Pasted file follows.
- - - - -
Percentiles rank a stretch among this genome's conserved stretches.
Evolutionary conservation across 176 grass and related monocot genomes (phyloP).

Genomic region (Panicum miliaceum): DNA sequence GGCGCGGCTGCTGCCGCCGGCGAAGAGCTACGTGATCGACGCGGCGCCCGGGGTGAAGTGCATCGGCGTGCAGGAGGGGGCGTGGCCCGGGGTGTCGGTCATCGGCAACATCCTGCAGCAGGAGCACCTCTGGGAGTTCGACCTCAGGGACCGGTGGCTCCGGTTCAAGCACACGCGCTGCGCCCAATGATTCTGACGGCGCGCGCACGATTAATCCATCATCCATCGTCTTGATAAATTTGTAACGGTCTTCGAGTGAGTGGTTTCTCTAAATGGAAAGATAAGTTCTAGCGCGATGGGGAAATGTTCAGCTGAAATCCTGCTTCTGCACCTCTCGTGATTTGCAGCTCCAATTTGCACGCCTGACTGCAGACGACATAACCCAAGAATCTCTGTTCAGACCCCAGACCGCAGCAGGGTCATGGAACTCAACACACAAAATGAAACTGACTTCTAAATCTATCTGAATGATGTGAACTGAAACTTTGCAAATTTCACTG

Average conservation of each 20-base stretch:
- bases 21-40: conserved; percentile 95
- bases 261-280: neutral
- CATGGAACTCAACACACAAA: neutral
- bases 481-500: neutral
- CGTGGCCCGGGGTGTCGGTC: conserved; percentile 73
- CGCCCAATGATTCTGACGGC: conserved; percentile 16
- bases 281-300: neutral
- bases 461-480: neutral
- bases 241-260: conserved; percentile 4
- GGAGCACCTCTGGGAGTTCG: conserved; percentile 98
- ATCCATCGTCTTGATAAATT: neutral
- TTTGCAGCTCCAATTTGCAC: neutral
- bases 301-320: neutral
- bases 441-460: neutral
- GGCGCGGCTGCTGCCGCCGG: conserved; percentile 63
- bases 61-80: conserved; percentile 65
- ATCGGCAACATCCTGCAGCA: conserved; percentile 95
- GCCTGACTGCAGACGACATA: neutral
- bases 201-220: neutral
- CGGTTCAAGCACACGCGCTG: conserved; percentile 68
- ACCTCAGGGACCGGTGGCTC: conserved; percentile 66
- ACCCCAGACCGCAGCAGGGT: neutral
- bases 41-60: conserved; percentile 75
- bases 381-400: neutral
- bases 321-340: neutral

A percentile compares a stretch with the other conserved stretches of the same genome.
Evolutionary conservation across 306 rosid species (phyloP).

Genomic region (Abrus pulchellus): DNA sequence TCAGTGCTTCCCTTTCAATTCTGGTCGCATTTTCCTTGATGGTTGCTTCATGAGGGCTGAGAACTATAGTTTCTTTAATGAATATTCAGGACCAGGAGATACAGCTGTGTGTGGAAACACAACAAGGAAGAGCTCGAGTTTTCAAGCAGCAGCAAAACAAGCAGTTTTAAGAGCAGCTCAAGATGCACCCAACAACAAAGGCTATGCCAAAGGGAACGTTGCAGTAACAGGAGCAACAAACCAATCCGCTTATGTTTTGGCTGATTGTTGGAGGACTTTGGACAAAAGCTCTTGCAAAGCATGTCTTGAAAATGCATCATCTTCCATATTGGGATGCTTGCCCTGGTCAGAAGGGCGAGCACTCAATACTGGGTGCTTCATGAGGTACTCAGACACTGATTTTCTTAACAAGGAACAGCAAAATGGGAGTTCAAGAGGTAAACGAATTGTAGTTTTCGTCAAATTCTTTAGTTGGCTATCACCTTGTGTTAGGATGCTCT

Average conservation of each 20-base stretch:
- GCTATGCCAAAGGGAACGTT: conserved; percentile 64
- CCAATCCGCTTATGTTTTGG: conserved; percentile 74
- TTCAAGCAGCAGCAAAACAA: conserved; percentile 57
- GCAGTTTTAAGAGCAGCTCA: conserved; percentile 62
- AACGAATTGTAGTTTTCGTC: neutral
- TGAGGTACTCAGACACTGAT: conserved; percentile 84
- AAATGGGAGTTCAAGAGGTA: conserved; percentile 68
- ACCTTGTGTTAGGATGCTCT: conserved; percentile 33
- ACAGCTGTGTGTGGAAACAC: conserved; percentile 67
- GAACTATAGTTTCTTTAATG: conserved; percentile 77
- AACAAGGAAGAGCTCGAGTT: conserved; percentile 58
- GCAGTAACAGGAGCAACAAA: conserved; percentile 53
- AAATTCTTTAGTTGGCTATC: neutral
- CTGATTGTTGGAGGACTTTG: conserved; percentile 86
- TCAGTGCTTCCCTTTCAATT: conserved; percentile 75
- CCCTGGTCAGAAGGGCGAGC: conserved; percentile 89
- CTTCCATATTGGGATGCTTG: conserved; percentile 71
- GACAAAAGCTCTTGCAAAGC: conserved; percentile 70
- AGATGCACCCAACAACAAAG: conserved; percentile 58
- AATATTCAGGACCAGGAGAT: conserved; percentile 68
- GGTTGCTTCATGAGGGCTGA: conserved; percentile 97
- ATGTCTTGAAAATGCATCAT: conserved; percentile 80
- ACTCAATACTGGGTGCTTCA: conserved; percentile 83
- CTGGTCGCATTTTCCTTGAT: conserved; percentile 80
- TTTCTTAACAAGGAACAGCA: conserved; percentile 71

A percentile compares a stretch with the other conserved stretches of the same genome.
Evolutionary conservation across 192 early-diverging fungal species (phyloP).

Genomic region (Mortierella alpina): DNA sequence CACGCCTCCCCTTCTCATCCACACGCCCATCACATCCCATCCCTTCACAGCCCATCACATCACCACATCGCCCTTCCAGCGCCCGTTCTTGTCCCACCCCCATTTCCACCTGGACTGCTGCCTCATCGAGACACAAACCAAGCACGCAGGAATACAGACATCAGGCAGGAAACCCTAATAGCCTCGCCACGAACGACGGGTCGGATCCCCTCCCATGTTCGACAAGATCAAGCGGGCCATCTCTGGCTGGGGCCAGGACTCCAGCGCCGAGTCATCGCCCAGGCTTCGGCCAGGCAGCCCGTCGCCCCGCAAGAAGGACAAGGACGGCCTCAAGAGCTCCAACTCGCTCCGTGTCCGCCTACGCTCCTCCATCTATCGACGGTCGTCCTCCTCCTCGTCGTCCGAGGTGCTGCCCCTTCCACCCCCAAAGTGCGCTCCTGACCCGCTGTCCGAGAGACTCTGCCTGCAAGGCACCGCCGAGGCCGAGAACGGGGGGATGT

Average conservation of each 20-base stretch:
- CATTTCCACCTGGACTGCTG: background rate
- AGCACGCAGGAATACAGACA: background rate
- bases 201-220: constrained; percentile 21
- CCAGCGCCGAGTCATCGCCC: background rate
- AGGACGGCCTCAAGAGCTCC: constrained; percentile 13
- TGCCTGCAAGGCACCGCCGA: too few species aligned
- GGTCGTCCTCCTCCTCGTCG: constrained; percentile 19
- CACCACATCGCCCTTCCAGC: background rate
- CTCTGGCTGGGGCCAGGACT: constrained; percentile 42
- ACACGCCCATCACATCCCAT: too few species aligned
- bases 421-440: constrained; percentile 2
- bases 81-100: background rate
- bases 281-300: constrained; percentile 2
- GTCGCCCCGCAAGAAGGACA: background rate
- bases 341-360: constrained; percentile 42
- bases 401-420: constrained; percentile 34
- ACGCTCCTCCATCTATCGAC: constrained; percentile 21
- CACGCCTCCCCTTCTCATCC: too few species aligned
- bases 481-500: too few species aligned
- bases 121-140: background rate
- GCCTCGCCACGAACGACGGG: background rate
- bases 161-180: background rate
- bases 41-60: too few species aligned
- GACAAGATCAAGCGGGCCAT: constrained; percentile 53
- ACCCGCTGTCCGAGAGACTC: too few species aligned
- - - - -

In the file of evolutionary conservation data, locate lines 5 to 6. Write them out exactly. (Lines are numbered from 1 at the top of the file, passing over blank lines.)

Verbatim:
- bases 21-40: conserved; percentile 95
- bases 261-280: neutral